Bragging Rights

“Be quiet while God is working,” Mama Bessie.

“Be vewy, vewy quiet,” Elmer Fudd.

“Move like the ‘g’ in lasagna,” my sister.

I’ve grown quiet of late, on social media and real life. My long-time friends may not even recognize me, I daresay, because I am not my usual boisterous self. But I’m just laying low and watching God work.

I recall a conversation I had with a mental health professional regarding a young man. In her assessment, he was arrogant, prolly narcissistic, too. To paraphrase Beyonce – he had a big ego. I defended him, knowing his history. Arrogance, or the belief in one’s own greatness, is often the flip side of low self esteem, where you don’t think much of yourself. When you’re feeling low, you might bolster yourself with thoughts of greatness to get you through. And when you’re on top the world, you pump yourself up even more, recognizing that you can accomplish more with a positive mindset. But to others, it may seem braggadocious.

I grew up not thinking much of myself, so I often spoke in a way to convince myself that the opposite was true. Deep inside, though, I didn’t believe it. But I could talk a good game. In truth, I was a lot like that young man. That’s why I identified so easily with him. Esteem, low and high, were often two sides of the same coin for me. And I could be either, at any given moment.

“You know, she fine, like you,” my brother said one day. He was trying to find words to describe a coworker, also a friend, and that was where he landed. Whatever he said during our conversation after that was lost. My mind went stop-the-presses, full stop. I remained hung up on that one point.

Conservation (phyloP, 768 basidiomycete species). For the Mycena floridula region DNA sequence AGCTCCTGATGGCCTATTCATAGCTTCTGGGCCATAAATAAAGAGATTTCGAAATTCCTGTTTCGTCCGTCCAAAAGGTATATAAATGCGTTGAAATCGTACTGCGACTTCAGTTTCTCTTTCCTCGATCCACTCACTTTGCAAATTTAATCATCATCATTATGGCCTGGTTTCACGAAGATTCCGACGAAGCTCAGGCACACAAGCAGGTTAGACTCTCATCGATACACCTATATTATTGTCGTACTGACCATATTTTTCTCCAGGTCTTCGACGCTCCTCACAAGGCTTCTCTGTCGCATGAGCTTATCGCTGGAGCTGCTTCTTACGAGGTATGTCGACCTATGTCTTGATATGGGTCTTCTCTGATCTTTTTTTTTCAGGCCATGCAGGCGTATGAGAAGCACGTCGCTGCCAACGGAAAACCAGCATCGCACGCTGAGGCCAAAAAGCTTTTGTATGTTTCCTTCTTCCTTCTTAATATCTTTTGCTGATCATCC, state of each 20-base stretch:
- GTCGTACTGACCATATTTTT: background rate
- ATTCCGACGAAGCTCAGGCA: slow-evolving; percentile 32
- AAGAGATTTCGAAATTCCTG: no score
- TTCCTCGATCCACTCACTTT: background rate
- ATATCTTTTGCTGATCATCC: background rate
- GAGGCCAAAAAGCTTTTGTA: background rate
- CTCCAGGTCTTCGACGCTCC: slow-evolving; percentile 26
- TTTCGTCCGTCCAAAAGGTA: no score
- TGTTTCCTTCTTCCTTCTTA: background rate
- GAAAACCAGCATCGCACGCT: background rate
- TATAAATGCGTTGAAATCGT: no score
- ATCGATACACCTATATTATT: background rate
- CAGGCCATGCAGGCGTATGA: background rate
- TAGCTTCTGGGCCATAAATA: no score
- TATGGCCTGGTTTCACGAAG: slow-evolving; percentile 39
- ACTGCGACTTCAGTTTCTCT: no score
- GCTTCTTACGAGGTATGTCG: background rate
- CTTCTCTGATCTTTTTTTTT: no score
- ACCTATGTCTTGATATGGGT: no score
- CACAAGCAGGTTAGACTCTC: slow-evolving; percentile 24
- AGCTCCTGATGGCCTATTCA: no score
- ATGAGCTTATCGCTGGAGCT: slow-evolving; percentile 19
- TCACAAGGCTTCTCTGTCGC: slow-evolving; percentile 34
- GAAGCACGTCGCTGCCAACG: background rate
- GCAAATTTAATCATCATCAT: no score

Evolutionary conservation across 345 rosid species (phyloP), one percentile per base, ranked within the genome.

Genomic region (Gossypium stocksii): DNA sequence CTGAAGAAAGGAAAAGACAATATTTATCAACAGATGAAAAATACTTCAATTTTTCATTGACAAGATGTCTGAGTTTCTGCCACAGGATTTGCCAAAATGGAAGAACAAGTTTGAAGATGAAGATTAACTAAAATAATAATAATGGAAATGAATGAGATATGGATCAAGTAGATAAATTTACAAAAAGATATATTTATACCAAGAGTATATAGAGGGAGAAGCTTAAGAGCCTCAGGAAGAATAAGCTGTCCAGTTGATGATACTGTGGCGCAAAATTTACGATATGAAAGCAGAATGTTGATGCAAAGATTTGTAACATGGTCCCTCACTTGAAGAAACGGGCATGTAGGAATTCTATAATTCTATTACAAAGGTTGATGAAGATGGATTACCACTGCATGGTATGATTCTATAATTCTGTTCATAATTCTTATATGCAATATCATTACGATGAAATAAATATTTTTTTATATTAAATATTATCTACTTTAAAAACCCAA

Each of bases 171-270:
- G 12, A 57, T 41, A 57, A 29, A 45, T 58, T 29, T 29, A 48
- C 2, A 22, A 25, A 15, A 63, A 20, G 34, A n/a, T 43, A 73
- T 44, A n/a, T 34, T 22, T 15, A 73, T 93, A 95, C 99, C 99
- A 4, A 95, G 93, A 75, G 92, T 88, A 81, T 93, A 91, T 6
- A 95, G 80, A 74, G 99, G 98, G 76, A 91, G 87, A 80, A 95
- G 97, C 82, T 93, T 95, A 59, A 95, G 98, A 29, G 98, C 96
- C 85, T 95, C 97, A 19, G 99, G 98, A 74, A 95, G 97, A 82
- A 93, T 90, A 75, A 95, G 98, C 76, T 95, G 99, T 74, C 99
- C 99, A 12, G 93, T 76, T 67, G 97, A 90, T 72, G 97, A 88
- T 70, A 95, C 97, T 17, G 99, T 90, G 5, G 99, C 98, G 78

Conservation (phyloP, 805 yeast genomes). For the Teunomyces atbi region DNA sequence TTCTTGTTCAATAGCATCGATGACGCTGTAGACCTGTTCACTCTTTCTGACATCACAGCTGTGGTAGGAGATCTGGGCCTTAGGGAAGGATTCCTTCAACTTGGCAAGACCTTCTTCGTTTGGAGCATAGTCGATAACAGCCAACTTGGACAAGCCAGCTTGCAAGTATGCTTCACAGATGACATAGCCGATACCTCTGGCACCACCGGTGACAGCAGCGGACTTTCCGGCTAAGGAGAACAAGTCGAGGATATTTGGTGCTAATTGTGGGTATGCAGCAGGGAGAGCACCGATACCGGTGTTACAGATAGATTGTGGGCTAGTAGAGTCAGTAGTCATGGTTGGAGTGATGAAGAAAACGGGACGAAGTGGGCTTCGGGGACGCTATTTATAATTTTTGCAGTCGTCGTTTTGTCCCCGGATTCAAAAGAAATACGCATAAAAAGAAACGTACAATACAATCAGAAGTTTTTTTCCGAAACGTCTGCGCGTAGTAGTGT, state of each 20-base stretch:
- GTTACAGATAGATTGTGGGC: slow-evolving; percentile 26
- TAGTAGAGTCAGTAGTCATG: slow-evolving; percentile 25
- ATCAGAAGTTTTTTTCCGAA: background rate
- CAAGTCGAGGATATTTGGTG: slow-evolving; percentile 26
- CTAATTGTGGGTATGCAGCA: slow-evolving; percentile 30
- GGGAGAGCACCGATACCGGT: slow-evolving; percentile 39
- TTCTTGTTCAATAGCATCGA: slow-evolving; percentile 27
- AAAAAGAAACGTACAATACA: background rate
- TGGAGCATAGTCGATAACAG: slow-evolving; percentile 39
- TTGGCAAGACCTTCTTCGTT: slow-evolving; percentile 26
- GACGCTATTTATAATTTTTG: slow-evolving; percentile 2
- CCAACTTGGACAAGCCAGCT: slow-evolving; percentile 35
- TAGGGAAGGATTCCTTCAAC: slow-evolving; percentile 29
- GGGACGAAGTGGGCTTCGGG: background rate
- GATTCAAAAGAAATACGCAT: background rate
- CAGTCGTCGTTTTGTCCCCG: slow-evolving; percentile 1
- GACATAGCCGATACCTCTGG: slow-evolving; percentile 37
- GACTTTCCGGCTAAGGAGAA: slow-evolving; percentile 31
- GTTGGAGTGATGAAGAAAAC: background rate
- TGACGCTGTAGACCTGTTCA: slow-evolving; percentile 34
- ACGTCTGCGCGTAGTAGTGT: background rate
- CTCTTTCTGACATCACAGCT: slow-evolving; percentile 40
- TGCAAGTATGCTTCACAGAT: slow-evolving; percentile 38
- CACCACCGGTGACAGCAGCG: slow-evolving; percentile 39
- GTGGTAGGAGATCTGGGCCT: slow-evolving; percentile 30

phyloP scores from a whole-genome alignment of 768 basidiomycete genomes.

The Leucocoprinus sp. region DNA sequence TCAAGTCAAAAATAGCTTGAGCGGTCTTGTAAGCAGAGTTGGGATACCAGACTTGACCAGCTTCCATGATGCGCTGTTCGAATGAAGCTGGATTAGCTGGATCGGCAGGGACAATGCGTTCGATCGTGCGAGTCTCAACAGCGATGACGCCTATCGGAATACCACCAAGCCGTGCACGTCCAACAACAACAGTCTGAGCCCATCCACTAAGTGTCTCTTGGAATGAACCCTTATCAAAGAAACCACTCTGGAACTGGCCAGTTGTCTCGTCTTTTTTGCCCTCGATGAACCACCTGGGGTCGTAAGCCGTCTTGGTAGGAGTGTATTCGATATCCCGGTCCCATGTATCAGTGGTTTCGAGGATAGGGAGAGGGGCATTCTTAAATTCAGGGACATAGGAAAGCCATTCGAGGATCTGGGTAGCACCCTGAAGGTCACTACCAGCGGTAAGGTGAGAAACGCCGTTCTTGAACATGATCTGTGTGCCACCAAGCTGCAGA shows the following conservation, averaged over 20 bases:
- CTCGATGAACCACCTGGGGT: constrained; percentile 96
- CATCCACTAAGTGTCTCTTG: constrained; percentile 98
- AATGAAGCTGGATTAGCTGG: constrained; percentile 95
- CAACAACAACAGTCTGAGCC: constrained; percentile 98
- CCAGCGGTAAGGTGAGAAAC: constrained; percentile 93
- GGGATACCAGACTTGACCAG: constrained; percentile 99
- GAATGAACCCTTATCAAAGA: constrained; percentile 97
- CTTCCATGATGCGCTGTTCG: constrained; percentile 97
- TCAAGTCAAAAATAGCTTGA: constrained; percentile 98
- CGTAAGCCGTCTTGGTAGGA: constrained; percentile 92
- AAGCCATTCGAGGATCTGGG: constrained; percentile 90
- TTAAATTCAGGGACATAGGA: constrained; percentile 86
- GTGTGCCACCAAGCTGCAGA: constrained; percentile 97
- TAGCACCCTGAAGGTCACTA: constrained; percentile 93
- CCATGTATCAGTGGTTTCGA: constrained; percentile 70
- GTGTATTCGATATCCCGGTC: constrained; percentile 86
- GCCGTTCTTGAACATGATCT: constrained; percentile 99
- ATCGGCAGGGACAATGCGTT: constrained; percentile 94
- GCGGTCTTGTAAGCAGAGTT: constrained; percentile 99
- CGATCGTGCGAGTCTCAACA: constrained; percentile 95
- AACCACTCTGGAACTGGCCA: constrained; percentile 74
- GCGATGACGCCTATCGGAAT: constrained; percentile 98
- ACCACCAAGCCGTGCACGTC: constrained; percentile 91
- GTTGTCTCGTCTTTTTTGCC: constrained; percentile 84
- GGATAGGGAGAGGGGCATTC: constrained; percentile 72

“Wait,” I interrupted him. I had to ask. “I’m FINE?” As in good looking. I’d never been fine, in the estimation of myself or others, as far as I knew. My face must have shown my shock and confusion at his off-hand remark.

“Yeah,” he asserted. “You know that!” He looked at me like I was fishing for compliments, but I was genuinely stymied.

“No,” I said in a small, wonder-filled voice. “I didn’t. I never knew that.”

“Well,” he said with the boastfulness of all men, “you should always believe you are the best thing!”

Men believe this wholeheartedly. They could look like Fred Flintstone and Barney Rubble all rolled into one, with ashy feet sticking out the bottom of their vehicle. But you still can’t tell them they ain’t fine. I come from a generation where women were taught to be more humble, and not be so caught up in their looks. But men must believe that they’re the best thing walking, otherwise, how else could they convince us that they are the prize? For a woman to think more of herself was to be vain.

What does that have to do with me being quiet? Well, God has been working, as I said. He’s been leading me and blessing me with so many opportunities that I don’t have a lot to say, no boast to make. Time for that is over. God is showing me who I am to Him. No need to talk myself up any longer. The more He does, the less I say. I’m rendered speechless by the plans he has for me. So, I hear you, Mama Bessie. Turns out, I don’t need to believe I’m the greatest thing. He does.

“My soul shall make her boast in the Lord …” Psalm 34:2 KJV

Be blessed,

Loria

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